Friday, December 17, 2010

RIP

Most people, when they think of a tombstone, usually also think of RIP written on it. This acronym is commonly taken to mean "Rest in Peace"; however, although this is a close approximation, it's not actually what the letters stand for. RIP stands for "Requiescat in Pace", a Latin phrase meaning, "May he (or she) rest in peace". This simple little phrase does not just express a hope or wish on the part of the person saying it that the dead person would be at peace. It is actually part of a prayer from Catholic funerals and Masses for the dead. The speaker is praying that the dead person will be at peace. Kind of like when you pray, "May so-and-so be cured from their sickness, we pray to you, Lord."

So why pray for a dead person? If they are in Heaven, surely they do not need our prayers anymore. If they are in Hell, no prayers will ever be any good since they will be there for eternity. But what if some souls, at the point of death, are not yet clean enough to enter into God's presence, but yet are not wicked enough to go to Hell? Surely we can relate to this. At this point in my life, I'm not perfect. I commit little sins all the time - be they of impatience, laziness, or whatever. However, I'm not out there hating God and trying to offend Him in whatever way I can. I love Him and try to serve Him the best I can, and when I fall, I repent and keep on trying. So if someone dies in this type of state - not wicked, malicious, and deserving of Hell, yet still imperfect enough to commit small sins and without that perfect love of God that would eliminate all attachment to sin - what will happen to him or her? There can be no imperfection in Heaven; as Christians we all believe this. But this person has imperfections still remaining in their soul. So something must happen to them to remove these imperfections. Since God is all just as well as all merciful, it seems unfitting that He would simply remove those imperfections instantaneously. Justice requires some kind of satisfaction for sin. The person himself would presumably also recognize this, and not wish to enter Heaven either unclean or without having paid his full dues to God. Therefore the soul should undergo a time of satisfaction to God and of cleansing, so that it may enter Heaven with a perfect love of God and having received its due recompense for sin. This is what Catholics call Purgatory, and this is why Catholics pray for the dead. We do not know that the dead person is in Heaven; they may very likely be in Purgatory. So we pray to God that they would soon be able to leave Purgatory and enter Heaven, where they will be at peace.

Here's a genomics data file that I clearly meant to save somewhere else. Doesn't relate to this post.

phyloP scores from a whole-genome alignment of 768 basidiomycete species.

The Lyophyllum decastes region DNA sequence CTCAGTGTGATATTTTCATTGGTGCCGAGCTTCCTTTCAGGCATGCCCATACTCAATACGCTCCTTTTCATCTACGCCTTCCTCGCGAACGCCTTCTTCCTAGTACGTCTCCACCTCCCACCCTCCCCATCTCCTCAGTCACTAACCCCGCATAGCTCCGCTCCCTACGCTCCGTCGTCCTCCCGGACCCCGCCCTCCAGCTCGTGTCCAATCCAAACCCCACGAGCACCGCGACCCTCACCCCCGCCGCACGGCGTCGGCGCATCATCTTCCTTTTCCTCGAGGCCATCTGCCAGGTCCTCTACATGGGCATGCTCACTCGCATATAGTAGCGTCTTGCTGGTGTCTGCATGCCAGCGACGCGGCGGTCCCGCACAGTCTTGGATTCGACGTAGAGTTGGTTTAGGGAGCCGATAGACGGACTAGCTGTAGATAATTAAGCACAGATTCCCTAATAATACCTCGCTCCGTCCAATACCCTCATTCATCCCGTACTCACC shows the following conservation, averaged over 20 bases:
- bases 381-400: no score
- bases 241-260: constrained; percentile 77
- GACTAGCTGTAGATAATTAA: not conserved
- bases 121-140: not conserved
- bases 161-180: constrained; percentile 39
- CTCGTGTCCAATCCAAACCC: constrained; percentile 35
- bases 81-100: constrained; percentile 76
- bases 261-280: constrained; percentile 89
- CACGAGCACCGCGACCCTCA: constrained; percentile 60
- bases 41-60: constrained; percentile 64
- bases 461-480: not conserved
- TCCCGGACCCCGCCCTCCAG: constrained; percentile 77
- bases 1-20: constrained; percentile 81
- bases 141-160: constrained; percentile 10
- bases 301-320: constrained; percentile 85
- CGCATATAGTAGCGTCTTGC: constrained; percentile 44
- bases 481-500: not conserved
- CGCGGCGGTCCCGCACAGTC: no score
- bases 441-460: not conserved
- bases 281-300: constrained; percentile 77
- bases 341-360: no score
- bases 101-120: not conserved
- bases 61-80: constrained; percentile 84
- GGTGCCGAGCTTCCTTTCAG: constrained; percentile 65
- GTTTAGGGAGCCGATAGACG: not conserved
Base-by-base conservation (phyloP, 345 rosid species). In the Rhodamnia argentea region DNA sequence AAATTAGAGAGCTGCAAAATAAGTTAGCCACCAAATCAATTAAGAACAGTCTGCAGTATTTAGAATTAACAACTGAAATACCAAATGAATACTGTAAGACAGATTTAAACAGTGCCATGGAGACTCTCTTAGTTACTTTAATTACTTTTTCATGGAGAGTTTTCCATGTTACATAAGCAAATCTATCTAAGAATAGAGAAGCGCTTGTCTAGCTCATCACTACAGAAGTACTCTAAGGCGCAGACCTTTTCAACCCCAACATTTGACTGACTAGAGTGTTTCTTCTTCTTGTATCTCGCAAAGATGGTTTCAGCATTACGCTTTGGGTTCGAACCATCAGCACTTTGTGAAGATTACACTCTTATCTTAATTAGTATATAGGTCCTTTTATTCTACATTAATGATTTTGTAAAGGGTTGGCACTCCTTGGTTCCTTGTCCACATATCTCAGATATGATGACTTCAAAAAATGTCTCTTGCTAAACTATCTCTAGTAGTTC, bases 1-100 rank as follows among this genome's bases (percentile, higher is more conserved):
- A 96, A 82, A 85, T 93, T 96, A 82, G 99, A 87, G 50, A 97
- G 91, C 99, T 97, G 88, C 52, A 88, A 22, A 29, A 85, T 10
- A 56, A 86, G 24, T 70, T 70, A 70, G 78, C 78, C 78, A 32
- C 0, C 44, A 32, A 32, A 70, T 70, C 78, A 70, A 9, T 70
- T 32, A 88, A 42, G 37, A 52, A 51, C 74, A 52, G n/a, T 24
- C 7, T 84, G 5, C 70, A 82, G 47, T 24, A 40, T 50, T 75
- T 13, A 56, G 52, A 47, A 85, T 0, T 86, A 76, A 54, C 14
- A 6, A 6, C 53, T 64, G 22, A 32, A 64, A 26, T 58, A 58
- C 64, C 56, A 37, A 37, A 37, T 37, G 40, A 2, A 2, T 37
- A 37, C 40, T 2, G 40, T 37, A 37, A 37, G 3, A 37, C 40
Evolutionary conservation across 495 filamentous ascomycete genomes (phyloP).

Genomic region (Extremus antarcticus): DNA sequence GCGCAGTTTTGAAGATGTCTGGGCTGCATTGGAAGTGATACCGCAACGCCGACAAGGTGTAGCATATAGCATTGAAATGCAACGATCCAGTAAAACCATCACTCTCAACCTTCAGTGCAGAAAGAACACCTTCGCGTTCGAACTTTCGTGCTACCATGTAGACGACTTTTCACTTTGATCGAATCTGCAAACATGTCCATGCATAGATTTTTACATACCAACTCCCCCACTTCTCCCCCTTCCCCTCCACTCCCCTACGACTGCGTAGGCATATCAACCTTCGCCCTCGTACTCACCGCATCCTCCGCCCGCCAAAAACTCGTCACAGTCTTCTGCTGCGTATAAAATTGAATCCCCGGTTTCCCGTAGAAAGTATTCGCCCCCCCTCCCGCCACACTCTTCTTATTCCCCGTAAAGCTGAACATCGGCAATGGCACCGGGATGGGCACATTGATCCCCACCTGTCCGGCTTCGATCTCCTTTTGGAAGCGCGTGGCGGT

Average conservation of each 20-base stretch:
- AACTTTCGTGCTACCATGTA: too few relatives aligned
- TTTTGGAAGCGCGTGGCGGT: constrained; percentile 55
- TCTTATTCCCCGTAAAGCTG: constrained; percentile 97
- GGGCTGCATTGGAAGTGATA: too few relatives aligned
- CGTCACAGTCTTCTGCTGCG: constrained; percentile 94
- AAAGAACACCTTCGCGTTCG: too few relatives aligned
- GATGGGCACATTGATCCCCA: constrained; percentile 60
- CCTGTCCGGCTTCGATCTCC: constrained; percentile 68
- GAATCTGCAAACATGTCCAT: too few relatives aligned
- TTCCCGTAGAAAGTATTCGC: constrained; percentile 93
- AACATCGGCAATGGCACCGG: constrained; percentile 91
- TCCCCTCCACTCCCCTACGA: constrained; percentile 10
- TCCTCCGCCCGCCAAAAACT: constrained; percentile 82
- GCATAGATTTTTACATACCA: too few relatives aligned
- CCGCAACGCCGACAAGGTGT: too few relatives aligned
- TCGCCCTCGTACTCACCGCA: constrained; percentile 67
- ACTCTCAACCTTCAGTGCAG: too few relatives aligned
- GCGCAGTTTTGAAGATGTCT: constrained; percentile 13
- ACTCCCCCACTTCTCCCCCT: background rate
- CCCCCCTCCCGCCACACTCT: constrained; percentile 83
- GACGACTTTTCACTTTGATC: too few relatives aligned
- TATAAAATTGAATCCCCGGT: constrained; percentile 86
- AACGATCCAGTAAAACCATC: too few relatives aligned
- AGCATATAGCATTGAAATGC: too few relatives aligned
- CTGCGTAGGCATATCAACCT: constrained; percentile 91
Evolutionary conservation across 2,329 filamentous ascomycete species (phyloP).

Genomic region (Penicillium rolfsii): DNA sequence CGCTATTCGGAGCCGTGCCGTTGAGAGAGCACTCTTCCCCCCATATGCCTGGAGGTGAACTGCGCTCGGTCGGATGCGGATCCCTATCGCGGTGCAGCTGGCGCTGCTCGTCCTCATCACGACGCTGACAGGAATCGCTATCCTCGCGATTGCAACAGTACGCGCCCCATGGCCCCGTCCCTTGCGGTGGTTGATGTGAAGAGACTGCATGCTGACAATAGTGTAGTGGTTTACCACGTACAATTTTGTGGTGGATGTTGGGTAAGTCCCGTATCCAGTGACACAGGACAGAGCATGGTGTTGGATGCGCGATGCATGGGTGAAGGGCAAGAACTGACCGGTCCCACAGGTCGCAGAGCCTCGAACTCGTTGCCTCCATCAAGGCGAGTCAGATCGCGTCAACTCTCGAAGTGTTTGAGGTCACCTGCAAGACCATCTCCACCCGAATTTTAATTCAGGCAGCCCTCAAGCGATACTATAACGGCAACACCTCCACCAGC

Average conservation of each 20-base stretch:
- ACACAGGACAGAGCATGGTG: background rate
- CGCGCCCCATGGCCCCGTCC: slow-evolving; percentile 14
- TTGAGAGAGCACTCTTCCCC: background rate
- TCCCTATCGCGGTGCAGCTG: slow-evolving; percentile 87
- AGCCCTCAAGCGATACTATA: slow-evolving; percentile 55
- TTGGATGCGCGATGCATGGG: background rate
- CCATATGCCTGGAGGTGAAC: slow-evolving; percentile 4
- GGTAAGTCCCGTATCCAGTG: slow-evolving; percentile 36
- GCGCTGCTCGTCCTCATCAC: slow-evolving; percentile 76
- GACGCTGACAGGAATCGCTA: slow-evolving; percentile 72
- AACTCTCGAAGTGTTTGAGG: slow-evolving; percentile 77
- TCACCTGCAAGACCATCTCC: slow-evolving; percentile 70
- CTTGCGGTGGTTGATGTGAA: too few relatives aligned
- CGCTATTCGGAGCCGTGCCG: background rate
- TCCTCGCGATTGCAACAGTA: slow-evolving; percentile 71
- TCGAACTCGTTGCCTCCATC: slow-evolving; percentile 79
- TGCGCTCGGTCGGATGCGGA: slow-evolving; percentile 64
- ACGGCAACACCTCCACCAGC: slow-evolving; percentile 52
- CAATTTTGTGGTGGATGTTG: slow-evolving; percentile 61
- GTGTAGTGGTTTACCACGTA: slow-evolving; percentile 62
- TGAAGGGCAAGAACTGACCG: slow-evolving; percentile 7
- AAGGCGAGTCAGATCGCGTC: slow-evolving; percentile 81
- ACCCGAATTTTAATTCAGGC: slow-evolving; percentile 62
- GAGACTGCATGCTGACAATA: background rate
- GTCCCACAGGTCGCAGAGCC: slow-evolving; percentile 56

So the next time you see RIP on a tombstone, remember - it's a prayer that the person buried there will soon be cleansed from all imperfections and be able to leave Purgatory to enter into the perfect happiness of Heaven.

1 Comments:

Blogger Jean de B. said...

Well said (and convincing too)!

8:35 AM  

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